Now that you have identified your hernia mesh as one of the meshes that are alleged to be defective and are part of the pending nationwide litigations, you have to be able to show you suffered damages that require a revision of the mesh. Defective hernia mesh can migrate, puncture, bunch or roll up. It can also cause infection, excess scar tissue (adhesions), or generally get mixed up in your internal organs and tissues, causing any number of medical issues.

Unfortunately, recurrence of a hernia or experiencing a hernia in another part of the body is not uncommon and does not always mean that your injuries are attributable to defective hernia mesh. In order to qualify for the pending nationwide litigations, you will have to show that you require a revision of your hernia mesh. In this case, “revision” basically means that a doctor has found it necessary to go in and try to fix or remove part or all of your defective mesh.

STEP 4: Contact an Attorney

Now that you have determined that you have defective hernia mesh that required (or will require) revision, you will want to get some legal advice. Two things to keep in mind: 1) make sure to talk to a law firm that specializes in hernia mesh litigation; and 2) do not wait – there are different deadlines and statutes of limitations that apply to your claim. Do your homework and research the firm you will be working with – there is a good chance it will not be the same lawyer that handled your last speeding ticket, or one of the 800 numbers that flash across your television screen late at night. Put this on the top of your pile of things to do. Only bad things can happen if you wait too long to pursue a claim.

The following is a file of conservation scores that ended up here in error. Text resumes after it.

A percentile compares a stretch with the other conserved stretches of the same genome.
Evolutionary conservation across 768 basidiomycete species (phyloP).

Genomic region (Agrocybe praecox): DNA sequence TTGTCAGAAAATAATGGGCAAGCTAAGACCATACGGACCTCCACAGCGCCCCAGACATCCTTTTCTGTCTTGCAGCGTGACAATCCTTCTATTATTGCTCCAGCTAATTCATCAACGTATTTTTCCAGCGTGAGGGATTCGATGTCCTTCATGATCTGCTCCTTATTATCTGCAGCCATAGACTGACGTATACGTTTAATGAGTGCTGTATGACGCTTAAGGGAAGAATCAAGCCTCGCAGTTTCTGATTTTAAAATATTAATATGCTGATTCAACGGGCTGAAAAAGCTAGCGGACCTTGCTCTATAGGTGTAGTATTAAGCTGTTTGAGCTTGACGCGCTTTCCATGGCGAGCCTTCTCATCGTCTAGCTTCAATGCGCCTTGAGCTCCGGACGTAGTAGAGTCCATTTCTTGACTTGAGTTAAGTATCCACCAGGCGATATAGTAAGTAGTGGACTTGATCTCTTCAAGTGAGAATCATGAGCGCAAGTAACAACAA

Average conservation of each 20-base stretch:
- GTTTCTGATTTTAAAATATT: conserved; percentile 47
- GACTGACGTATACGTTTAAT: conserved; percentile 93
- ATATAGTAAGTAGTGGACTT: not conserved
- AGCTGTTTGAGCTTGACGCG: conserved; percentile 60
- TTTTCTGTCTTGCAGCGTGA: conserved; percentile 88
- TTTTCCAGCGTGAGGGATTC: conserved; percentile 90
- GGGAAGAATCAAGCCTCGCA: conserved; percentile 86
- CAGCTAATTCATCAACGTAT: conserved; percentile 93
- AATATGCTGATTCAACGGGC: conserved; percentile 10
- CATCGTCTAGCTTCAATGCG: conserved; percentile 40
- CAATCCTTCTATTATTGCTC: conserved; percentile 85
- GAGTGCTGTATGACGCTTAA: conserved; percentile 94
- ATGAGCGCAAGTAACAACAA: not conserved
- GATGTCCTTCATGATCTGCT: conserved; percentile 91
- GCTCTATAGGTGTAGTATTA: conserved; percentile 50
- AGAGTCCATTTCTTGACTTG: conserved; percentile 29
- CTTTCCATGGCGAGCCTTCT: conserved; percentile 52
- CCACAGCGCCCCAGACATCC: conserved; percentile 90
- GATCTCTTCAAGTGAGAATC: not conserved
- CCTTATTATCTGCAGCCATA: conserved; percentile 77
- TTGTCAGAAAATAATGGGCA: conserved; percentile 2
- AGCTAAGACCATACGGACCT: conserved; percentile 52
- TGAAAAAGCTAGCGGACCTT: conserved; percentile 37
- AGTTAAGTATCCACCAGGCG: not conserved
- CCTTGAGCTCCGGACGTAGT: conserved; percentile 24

COPYRIGHT © 2020, STARK & STARK

TRENDING LEGAL ANALYSIS


About this Author

Martin P. Schrama, Stark Law, Intellectual Property and Litigation Law Attorney
Shareholder

Martin P. Schrama is a Shareholder in Stark & Stark's Commercial Litigation, Mass Tort, Intellectual Property and Green Litigation Groups. Mr. Schrama has extensive experience litigating on both the trial and appellate levels of the federal and state courts of New Jersey and New York, as well as numerous other jurisdictions throughout the nation in a pro hac vice capacity. This experience also extends to regular practice before AAA, JAMS and various other alternate dispute resolution fora.

The primary focus of Mr. Schrama’s practice is...

609-895-7334
Stefanie Colella Walsh, Pharmaceutical Litigation Attorney, Stark Law Firm
Shareholder

Stefanie Colella-Walsh is a Shareholder and member of Stark & Stark’s Litigation, Insurance Coverage & Liability, Intellectual Property and Mass Torts Groups where she concentrates her practice in complex litigation with a focus in mass tort and pharmaceutical litigation. She also handles litigation related to nursing home negligence and abuse claims, elder abuse, and assisted living facility litigation.

Recently, Ms. Colella-Walsh was a member of the national trial team involved the first trial in the country of a TVT-Secur transvaginal mesh device case against Ethicon/Johnson and Johnson. 

609-219-7416